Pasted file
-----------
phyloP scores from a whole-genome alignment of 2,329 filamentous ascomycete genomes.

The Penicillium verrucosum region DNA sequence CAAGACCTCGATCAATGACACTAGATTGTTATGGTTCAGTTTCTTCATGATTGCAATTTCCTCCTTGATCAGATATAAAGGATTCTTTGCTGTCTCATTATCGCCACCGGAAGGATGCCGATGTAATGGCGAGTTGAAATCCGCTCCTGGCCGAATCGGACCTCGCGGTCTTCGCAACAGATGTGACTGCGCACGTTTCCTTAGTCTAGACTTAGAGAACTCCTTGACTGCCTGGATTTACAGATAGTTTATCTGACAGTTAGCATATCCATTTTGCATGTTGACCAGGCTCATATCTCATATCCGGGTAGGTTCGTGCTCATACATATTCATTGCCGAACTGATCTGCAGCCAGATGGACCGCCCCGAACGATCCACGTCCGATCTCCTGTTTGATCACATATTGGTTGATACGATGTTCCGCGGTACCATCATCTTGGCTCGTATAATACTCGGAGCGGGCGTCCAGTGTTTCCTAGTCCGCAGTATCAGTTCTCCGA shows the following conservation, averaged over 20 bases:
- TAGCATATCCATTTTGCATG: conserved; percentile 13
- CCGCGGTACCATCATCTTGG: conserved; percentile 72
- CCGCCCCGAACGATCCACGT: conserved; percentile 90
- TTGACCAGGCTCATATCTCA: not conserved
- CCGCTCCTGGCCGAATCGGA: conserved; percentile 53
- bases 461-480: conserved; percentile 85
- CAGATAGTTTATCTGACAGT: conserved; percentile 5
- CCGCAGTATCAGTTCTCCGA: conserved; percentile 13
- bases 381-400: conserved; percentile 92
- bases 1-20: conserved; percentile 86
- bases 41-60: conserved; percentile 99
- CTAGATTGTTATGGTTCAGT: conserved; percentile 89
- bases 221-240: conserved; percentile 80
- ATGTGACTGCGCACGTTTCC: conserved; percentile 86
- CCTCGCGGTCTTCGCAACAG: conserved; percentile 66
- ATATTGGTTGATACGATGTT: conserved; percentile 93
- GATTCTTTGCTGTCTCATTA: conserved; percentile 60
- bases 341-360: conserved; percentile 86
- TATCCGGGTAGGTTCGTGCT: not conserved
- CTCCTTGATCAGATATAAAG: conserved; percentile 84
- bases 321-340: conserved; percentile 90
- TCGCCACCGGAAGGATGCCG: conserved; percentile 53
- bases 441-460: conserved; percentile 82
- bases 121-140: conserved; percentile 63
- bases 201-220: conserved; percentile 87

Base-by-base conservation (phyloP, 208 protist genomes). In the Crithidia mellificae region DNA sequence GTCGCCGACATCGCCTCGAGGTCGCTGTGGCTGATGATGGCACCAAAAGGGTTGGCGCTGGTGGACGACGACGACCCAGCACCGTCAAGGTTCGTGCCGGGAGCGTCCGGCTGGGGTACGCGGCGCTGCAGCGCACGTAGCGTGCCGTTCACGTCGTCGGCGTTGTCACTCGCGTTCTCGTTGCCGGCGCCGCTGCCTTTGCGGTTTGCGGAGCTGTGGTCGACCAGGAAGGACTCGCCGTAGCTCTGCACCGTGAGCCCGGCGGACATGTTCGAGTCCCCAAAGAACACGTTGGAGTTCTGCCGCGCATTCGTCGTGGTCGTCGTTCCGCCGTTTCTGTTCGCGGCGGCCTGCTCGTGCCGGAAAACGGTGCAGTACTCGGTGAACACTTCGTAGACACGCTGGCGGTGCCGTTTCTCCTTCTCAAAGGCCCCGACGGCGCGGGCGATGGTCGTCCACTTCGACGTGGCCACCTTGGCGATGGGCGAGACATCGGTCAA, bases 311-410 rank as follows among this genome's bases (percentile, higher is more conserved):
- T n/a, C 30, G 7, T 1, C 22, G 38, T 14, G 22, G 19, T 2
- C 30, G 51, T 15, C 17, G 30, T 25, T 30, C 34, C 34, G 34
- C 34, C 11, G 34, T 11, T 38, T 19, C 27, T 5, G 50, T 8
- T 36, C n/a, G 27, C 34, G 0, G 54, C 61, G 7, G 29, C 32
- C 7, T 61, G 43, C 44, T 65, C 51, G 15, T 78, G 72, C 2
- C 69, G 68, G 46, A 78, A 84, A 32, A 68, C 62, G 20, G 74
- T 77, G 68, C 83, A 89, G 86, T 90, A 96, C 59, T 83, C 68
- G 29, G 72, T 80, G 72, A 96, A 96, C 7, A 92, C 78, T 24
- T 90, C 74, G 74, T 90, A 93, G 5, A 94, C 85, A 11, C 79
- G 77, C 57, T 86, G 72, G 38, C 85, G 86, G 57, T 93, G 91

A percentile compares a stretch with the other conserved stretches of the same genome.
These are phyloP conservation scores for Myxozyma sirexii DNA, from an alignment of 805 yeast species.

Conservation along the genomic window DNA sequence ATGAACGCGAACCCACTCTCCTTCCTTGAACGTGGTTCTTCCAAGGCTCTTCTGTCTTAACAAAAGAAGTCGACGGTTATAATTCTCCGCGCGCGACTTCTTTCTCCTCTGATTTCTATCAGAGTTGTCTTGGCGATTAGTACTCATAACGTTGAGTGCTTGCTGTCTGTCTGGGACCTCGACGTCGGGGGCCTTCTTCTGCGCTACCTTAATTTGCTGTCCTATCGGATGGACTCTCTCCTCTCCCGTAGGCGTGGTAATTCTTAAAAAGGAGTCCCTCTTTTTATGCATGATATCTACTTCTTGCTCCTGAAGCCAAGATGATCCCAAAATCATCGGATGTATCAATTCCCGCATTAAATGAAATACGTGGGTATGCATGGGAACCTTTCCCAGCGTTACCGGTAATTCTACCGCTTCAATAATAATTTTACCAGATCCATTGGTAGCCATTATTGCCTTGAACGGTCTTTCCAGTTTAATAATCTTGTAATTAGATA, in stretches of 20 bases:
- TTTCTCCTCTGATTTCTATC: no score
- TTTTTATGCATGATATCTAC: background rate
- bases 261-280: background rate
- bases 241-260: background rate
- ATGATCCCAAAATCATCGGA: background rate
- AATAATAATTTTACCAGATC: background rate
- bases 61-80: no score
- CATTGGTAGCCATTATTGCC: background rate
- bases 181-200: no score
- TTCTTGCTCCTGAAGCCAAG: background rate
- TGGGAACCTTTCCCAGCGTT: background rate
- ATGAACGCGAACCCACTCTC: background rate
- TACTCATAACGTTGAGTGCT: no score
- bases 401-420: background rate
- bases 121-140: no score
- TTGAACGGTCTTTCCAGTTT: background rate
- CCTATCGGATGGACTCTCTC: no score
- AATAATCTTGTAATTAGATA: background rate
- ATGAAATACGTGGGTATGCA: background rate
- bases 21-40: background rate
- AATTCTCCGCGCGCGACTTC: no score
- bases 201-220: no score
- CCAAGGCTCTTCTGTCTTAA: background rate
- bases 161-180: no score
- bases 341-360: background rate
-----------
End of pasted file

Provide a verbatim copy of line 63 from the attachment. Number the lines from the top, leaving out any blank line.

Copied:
- bases 201-220: no score